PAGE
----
A TRUE AMERICAN PATRIOT SPEAKS OUT
By Bill Gallagher
It ain’t fair, John Sinclair
In the stir for breathing air.
Won’t you care for John Sinclair
In the stir for breathing air?
— John Lennon, 1971.
DETROIT — Those were the days of Nixonian madness — the hopeless war in Vietnam, the illegal invasion of Cambodia, riots on college campuses, secret police, break-ins, enemies lists, IRS audits, the White House leak-plugging “plumbers unit,” and on and on. But Nixon’s paranoia, crimes, abuses of power, trampling on civil liberties and the Constitution are tame, almost benign, by the standards of the Bushevik regime.
“These guys make Nixon look like a Cub Scout,” says John Sinclair, a poet, musician, journalist, veteran radical, cultural icon and professional disturber of the establishment peace. The native of Davison, Mich., near Flint, became an international cause celebre in 1969 when a fascist-leaning judge sentenced him to 10 years in prison for possessing two marijuana joints. “They gave him 10 for two,” John Lennon wrote in his song about Sinclair’s draconian sentence.
The sentence — right out of Stalin’s guidelines — had nothing to do with the gravity of his offense, but had everything to do with his political views. Sinclair founded the White Panther Party and included among his radical and freethinking friends Allen Ginsberg, Abbie Hoffman, Jerry Rubin and Timothy Leary. He, along with photographer Leni Arndt, his partner and later wife, organized the Detroit Artists’ Workshop, a communal group of artists from all disciplines.
His love of music further branded John as a dangerous subversive and put him under the eyes of the FBI creeps J. Edgar Hoover assigned to watch every move he made. Sinclair used music as a conduit for his poetry. Until his imprisonment, he was the manager and Svengali of legendary Detroit rockers the MC5, who made sex, drugs and rock ‘n’ roll a national pastime.
It was for his thoughts, poems, music, politics and passion that Sinclair was deemed a dangerous enemy of Nixonian Amerika, and he paid a horrible price for his revolutionary ways.
Sinclair did hard time for his soft crime at Michigan’s infamous Jackson State Prison. “Jack Town” was, and still is, a hellhole, the largest walled prison on earth, an American gulag where the goal is to degrade and dehumanize the inmates and expect that society will improve as a result. Sinclair spent his time reading and writing, but most of all just surviving.
I met Sinclair on Thursday, Dec. 8, the 25th anniversary of John Lennon’s murder. We met at Agave, a fine Mexican restaurant near the campus of Wayne State University. His presence in Detroit on that day was entirely serendipity. He was in town for a poetry reading and concert at the university honoring the poets and music of Katrina-battered New Orleans, a town Sinclair loves and where he lived for 10 years.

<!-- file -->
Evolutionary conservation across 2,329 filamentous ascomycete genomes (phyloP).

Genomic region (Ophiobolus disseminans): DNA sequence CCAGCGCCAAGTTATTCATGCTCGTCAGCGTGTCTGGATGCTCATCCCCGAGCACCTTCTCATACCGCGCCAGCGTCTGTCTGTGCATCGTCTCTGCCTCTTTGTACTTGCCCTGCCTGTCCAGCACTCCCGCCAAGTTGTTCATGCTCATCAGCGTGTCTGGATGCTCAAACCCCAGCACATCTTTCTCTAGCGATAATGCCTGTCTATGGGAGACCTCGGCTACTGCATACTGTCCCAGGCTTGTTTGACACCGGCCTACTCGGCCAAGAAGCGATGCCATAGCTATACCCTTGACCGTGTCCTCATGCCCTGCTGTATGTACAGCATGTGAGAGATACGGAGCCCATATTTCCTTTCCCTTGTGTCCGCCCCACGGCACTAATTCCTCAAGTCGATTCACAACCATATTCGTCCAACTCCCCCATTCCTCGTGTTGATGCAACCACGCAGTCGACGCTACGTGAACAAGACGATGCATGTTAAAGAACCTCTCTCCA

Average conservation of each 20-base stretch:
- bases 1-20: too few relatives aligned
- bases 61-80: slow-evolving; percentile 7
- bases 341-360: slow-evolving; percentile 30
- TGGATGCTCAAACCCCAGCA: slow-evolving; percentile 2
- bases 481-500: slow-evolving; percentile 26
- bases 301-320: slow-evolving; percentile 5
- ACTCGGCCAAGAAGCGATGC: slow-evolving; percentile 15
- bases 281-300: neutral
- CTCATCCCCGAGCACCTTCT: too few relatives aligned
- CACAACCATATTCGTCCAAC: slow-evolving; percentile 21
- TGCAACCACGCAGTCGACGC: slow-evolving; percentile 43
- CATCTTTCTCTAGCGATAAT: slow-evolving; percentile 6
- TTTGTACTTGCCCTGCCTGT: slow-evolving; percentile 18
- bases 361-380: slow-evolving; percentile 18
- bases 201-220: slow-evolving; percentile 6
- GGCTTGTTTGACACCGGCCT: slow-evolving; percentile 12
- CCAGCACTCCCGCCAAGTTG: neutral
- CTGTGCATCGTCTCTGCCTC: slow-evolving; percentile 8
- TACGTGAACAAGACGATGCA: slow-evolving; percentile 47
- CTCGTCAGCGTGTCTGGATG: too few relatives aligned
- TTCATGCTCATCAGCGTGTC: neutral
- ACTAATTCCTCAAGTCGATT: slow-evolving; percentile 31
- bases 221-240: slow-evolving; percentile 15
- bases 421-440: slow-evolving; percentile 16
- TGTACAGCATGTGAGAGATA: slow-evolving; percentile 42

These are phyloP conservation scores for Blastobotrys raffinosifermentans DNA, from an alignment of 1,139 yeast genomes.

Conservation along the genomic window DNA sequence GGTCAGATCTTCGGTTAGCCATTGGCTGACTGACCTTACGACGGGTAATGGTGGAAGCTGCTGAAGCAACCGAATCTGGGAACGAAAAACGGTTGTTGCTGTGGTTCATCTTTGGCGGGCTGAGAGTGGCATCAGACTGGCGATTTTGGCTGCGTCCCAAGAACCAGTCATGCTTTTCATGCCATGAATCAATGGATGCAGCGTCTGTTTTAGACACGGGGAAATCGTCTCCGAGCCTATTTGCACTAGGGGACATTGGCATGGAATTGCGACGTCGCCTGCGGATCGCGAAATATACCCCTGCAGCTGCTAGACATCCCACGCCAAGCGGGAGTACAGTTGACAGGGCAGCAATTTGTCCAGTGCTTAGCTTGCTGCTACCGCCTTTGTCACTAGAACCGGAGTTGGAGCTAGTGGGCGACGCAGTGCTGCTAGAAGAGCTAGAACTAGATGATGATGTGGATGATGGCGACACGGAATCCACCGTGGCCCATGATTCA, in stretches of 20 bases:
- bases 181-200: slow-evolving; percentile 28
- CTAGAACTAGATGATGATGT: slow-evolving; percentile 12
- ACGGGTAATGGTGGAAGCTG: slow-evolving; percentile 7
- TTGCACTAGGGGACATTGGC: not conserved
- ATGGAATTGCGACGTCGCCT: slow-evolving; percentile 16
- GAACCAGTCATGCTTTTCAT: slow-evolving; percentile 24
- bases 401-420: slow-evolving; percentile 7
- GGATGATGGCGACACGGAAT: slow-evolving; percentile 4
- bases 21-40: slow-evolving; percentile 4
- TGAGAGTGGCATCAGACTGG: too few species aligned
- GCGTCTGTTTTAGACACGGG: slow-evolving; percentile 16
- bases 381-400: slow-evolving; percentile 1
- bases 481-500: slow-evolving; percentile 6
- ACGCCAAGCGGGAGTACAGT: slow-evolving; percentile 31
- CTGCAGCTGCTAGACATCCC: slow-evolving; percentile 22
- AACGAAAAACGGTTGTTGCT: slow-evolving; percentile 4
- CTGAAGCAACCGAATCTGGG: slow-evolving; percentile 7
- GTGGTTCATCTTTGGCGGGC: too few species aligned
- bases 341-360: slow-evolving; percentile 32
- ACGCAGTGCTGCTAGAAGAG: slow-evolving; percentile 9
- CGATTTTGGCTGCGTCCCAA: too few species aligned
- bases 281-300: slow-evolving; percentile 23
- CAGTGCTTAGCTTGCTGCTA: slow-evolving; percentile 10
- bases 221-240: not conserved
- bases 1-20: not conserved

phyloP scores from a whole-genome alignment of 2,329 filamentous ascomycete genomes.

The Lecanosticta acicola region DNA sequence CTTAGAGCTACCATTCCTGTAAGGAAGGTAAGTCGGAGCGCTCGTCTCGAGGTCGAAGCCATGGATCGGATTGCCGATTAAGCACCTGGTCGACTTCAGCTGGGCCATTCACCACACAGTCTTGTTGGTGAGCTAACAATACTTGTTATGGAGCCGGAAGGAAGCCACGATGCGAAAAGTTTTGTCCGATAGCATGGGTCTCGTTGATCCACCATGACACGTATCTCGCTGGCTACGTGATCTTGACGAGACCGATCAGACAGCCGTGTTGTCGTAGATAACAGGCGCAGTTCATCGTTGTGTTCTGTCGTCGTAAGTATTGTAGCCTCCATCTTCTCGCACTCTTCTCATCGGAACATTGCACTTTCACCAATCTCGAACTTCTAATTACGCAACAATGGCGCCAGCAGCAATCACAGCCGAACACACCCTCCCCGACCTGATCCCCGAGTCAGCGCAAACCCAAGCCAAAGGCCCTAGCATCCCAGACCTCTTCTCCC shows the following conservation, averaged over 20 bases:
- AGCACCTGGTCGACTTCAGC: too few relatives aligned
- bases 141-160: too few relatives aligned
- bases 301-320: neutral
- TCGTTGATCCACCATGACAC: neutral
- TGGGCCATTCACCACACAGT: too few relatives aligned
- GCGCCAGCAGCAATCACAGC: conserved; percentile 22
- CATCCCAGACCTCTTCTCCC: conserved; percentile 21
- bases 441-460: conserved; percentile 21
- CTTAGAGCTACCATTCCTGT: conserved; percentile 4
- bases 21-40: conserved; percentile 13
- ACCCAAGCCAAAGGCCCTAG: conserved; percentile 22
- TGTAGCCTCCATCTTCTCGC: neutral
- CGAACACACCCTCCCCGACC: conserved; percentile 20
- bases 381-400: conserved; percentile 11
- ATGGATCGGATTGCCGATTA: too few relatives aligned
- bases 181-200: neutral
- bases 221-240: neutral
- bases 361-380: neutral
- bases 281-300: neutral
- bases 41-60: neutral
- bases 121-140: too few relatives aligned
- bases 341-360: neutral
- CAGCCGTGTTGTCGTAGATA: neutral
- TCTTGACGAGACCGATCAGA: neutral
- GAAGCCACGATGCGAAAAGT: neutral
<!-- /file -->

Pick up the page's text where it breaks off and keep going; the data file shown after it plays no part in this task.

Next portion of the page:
I asked where he lives now.
“Amsterdam, for obvious reasons,” he replied, with a laugh and a twinkle in his eye. But his voice softened and his eyes moistened when we talked about John Lennon.
“I always remember him on this date every year. It was so close to the date where our lives intersected, because it was Dec. 10 when he came here to Ann Arbor and got me out of prison,” Sinclair said.
He shook his head, thinking about his friend John Lennon.
“For any artist to be assassinated in his prime, on his way home from work, going into his home, it’s horrifying. For it to be a guy like John Lennon, who represented and believed in peace, love and communications between human beings, probably more than anyone else in the music world, you just shudder to think of this,” he said.
Sinclair had been rotting in Jackson State Prison for nearly three years when his life intersected with John Lennon’s. Sinclair’s lawyers had challenged his sentence and the constitutionality of Michigan’s marijuana laws. The case went before the Michigan Supreme Court and Sinclair won, but a lower court refused to grant an appeal bond, claiming he was a “danger to society.” He remained in prison.
Friends and supporters organized a rally at the Chrisler Arena on the campus of the University of Michigan set for Dec. 10, 1971. The organizers hoped the “Free John Now Rally” would be a major event, drawing attention to the grave injustice that kept Sinclair locked up.
But filling the 15,000-seat arena worried Sinclair.
“So I was very concerned. I thought it would be awful if we staged this huge thing and nobody came, and then they’d say, ‘Oh, man, this guy ain’t nowhere. Nobody cares about him,'” Sinclair recalled.
Then, one of his lawyers from Ann Arbor visited Sinclair at Jackson and told him about a surprising phone call he had just gotten.
Sinclair’s lawyer told him, “Oh, man, I really got good news. John Lennon is going to come. He’s written a song for you.”
Sinclair scoffed at the claim, saying, “Man, don’t mess with me. I’m already at my wits’ end here.”
The lawyer went back to his office, called Lennon, tape recorded his offer to help, then went back to the prison the next day and played it for Sinclair.
“It was just unbelievable. You’re in prison. People in prison are pretty much abandoned. Abandon all hope, ye who enter here,” Sinclair laughed.
Lennon showed up and sang his new song “John Sinclair” to a sold-out crowd.